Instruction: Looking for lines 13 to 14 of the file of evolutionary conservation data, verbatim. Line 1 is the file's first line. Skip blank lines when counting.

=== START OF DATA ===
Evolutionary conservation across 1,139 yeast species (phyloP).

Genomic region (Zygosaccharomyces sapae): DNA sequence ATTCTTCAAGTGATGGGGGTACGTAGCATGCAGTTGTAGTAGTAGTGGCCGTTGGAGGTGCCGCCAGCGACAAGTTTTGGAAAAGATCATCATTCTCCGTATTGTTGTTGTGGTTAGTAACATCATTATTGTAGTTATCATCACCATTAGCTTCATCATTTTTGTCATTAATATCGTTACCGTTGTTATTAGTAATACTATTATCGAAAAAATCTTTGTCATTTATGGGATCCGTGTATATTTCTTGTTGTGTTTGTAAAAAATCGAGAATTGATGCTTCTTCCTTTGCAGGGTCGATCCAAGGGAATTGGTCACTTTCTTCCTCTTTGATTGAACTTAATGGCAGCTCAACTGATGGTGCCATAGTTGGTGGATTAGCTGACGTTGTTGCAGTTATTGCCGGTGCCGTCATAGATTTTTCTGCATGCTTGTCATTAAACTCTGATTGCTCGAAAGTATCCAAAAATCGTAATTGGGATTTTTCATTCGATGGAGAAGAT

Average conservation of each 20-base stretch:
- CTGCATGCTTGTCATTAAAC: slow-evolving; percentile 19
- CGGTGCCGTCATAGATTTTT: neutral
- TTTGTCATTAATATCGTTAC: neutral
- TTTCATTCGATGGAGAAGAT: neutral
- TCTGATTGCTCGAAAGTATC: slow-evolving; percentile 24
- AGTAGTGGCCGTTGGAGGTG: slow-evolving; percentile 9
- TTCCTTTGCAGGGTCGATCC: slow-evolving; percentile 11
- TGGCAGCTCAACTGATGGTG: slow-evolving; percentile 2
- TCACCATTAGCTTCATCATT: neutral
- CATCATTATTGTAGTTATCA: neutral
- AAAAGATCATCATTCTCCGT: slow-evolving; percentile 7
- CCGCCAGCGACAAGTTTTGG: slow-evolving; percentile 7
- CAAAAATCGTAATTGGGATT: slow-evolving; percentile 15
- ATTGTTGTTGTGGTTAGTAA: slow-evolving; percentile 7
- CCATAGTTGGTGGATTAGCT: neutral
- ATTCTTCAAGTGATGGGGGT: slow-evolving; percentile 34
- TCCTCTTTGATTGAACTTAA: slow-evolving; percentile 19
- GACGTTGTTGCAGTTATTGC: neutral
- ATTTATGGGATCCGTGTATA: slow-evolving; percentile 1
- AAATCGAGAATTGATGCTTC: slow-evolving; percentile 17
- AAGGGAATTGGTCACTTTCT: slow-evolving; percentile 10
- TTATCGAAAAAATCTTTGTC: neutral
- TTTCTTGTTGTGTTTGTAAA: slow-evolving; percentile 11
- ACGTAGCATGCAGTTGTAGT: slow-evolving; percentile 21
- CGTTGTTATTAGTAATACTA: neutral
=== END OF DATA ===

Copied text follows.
- CATCATTATTGTAGTTATCA: neutral
- AAAAGATCATCATTCTCCGT: slow-evolving; percentile 7